Following the advice that we need to get out of Saudi Arabia every three months in order to maintain some sanity, we decided to take a tropical vacation to a nearby island that would be “cheap.” Sri Lanka is only a five hour plane ride away and offers landscapes of lush green mountains and refreshing coastlines. Recently we had met several expats who journeyed to the South Asian island and really enjoyed it. After all the sun and heat during the summer months, we felt some rain and clouds would do us good.
Ahh Sri Lanka. A vacation of mixed emotions. A return to nature, spiritualism, fresh food, and relaxation. And a test of patience and wit. We spent six nights and seven days with a total of five different hotels. It was a whirlwind of touring with quite a bit of time in the car driving between destinations, but we left with some incredible memories and lessons. Here are the highlights.
Along the way from Negombo International Airport to Sigiriya, we stopped at the Pinnawala Elephant Orphanage where elephants are free to roam on the reserve and visitors get to watch them eat, wander, play, work, and bathe. There were many generations of elephants to observe, some with long tusks and even babies.
We got to feed the elephants. Fruit like pineapple and banana is a special treat for them.
a UNESCO World Heritage site, is an absolute must-see. Our favorite memory of the trip was climbing 1202 steps to the top of Sigiriya rock 180 meters high in the rain while lightning struck all around us. The king built two palaces at the rock, one on the top and another at the bottom. He rotated his stays, living in the winter months above and below during the summer. Graffiti alludes to frescoes at one point covering the rock both inside and out, but most have since washed away, only a few remain on the interior.
The Aliya Resort hotel in Sigiriya was eco-friendly, quiet, good customer service and food, and had a great view of the rock fortress in the distance.
King Kashyapa who developed the fortress and built the palace established a sophisticated irrigation system of pools at the base of the rock which would collect water during the rainy season. These pools provided hydration in the summer months as well as a great place to bathe and refresh.
The fortress was built in seven years during King Kashyapa’s short reign in 477-495CE. The design makes use of the natural resources much of which has sustained the weathering of time. Seen in this picture is our guide Neil who was very knowledgeable and took great care of us.
Frescos of harems at Sigiriya rock, the company of which the king appeared to enjoy. The paintings were created with natural inks and dyes found in the chemical reactions created by certain woods. A demonstration which we later witnessed at a woodcarving “museum” in Kandy.
Sigiriya means “lion rock” and at one time sported the head of a lion carved into the rock at this location. All that remains are the lion’s feet which are at the entrance of the stairs if you look closely.
At the top of Sigiriya rock in the pouring rain. What an experience!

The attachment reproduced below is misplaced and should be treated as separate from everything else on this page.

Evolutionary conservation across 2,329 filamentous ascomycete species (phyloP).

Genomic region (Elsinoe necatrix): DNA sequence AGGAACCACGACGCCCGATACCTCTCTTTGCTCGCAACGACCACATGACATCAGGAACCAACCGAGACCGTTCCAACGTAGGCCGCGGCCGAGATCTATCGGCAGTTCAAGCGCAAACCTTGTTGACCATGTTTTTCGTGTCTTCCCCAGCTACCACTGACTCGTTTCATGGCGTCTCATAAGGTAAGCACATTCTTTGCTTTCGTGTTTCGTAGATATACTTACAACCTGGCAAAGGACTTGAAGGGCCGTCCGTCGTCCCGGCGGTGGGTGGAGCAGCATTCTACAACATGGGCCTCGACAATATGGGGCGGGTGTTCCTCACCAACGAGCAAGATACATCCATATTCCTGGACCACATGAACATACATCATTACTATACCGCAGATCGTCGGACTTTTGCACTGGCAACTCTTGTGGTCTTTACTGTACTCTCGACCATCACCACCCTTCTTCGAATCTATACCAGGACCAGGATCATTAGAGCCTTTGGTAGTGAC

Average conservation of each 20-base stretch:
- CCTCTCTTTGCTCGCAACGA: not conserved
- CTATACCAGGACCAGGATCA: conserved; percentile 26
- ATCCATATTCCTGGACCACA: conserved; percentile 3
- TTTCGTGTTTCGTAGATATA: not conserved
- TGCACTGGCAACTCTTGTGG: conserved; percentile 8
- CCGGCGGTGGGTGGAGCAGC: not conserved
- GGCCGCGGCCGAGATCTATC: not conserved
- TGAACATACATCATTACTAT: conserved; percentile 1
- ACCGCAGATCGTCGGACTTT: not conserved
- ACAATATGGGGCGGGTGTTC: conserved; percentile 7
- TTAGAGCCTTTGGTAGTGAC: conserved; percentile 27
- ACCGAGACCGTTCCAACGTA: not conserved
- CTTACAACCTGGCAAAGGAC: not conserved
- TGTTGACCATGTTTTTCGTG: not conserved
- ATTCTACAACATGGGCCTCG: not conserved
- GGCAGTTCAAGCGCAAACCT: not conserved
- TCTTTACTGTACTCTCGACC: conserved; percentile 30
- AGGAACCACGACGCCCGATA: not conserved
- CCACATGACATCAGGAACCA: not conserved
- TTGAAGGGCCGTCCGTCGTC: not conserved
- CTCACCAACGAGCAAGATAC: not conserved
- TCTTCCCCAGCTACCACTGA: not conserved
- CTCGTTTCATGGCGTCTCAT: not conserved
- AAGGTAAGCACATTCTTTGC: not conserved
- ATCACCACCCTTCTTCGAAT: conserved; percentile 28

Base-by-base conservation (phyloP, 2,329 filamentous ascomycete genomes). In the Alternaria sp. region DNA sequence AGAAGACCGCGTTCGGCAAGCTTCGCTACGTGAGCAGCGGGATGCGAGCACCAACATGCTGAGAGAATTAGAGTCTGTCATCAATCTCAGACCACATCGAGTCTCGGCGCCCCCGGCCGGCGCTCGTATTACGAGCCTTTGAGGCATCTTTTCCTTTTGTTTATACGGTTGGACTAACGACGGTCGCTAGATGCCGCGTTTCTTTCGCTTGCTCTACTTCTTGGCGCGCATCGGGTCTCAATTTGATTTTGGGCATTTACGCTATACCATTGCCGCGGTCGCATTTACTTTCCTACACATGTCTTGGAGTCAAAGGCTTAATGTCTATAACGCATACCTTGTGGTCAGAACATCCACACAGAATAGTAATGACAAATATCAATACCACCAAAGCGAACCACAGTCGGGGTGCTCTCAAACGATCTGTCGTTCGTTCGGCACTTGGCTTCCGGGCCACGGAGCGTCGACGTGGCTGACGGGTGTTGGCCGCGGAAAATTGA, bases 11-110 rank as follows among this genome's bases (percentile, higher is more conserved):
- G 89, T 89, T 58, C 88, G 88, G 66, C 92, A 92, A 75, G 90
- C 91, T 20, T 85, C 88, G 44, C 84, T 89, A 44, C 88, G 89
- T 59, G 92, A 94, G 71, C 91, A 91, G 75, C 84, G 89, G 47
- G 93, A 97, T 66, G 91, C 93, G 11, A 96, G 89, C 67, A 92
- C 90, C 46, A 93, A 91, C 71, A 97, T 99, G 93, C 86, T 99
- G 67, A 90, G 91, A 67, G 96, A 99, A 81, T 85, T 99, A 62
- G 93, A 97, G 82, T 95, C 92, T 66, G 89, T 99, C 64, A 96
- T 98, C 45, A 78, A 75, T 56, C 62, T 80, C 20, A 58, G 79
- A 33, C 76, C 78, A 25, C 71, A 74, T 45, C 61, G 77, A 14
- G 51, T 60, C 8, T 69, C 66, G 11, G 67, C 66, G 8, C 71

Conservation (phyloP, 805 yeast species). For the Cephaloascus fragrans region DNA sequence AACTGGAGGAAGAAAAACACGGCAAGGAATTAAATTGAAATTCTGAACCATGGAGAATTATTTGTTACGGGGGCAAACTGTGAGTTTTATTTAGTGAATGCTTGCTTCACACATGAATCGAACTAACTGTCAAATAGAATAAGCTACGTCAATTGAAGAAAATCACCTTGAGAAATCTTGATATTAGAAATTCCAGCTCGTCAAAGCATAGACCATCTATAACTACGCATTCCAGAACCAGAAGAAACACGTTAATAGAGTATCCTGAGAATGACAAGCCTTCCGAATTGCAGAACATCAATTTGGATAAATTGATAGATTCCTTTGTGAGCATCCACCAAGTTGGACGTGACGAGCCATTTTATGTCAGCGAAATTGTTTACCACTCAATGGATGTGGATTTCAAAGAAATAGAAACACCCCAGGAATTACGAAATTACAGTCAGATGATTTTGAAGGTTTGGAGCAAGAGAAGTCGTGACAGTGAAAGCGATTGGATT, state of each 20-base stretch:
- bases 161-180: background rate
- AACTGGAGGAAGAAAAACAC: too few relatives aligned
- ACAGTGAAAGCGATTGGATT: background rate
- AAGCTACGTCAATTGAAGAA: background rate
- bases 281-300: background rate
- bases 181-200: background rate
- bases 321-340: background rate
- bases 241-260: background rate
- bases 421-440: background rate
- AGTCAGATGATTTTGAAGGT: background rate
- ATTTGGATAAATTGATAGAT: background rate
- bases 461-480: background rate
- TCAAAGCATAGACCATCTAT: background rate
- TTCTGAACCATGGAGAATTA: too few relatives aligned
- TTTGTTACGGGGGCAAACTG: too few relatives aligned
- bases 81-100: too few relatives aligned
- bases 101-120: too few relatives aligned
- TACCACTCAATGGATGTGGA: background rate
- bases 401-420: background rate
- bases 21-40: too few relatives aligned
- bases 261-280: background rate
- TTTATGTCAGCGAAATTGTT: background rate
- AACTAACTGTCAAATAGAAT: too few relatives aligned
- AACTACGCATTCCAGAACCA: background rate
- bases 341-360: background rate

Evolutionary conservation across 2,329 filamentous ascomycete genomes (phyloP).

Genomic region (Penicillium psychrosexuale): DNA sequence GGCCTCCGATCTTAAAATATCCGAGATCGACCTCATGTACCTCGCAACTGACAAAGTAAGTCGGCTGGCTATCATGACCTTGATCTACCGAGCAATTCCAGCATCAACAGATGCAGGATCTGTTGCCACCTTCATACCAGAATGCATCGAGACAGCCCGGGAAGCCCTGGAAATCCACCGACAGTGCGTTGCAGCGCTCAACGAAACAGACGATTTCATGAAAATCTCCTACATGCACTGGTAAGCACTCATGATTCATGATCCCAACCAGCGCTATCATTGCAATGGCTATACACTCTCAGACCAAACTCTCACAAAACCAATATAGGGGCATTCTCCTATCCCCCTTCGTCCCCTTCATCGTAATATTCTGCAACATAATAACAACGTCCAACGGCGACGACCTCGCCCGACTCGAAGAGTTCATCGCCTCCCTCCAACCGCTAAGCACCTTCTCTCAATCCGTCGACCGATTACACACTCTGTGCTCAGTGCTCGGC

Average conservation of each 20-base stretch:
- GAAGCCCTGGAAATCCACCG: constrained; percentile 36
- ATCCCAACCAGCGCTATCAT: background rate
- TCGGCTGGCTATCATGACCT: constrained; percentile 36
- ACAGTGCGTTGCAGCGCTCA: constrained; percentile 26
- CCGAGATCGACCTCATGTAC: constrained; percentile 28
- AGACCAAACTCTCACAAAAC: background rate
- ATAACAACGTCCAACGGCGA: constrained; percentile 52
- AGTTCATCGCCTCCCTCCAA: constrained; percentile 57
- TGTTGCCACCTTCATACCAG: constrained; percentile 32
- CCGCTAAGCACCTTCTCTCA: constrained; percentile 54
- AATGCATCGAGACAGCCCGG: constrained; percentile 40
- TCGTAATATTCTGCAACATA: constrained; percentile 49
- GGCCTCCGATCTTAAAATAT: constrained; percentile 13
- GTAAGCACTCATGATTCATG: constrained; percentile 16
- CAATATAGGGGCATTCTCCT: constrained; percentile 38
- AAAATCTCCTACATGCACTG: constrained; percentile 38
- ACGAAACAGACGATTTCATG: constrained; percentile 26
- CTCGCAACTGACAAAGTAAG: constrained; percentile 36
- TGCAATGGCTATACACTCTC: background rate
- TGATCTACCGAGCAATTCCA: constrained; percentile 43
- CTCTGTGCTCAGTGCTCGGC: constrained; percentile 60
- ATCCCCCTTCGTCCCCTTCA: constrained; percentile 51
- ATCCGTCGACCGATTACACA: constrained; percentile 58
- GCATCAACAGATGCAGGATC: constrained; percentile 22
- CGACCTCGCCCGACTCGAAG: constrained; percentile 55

My morning breakfast always consisted of fresh fruit, nescafe coffee (they don’t do fresh brew), and curries with rice. I loved it.
Garden plots and natural paths at the hotel – a wonderful retreat.
Leaving Sigiriya the next day, we then drove to Kandy
. Along the way we stopped in Dambulla
to visit the Golden Temple which is a Buddhist temple with attached museum. Here we observed Buddhists dressed in white and carrying flowers to place before Buddha. We learned much about the philosophy and way of life guided by Buddha’s teachings. Our driver, Prasanna, showed us around and was quick to correct me when I called it a religion. In Sri Lanka, a population of 20 million, 75% are Buddhist, 9% are Muslim, 7% are Catholic, and the rest is a mix of Hindu and other religions.
The Bodhi tree is a significant symbol in Buddhism, it is said to be where Buddha achieved enlightenment.
Buddhist temple in Kandy. The black smudge on Buddha’s neck is actually a wasp nest, we saw many during our trip.
Wearing white to visit the temple.
Monk statues walking on the path towards Buddha.
During this same journey, our driver took us to a spice garden to learn about the varying spices grown in Sri Lanka. A guide led us around the garden and gave us samples and demonstrations to which we oh’d and ah’d. He introduced himself as a PhD student studying Rheumatology who has worked with the UN in Dubai at conferences to help educate Middle Easterners on Eastern Medicine. He said he worked at the spice garden on the weekends giving tours to earn some extra cash for tips. He seemed very knowledgeable about the plants and what natural remedies they are good for, even referring to their scientific names at times. He moved us quickly through the garden and said that they made their own products back in the “lab” which was closed for the day since it was a weekend and therefore we could not see it. A couple of times I pointed to the meekness of some of the plants growing which were supposed to produce enough oil or spice for their lab to make bottled products. Giving him the benefit of the doubt I supplied him with the answer in my question, “Are they just out of season?” Yes, of course, they are out of season.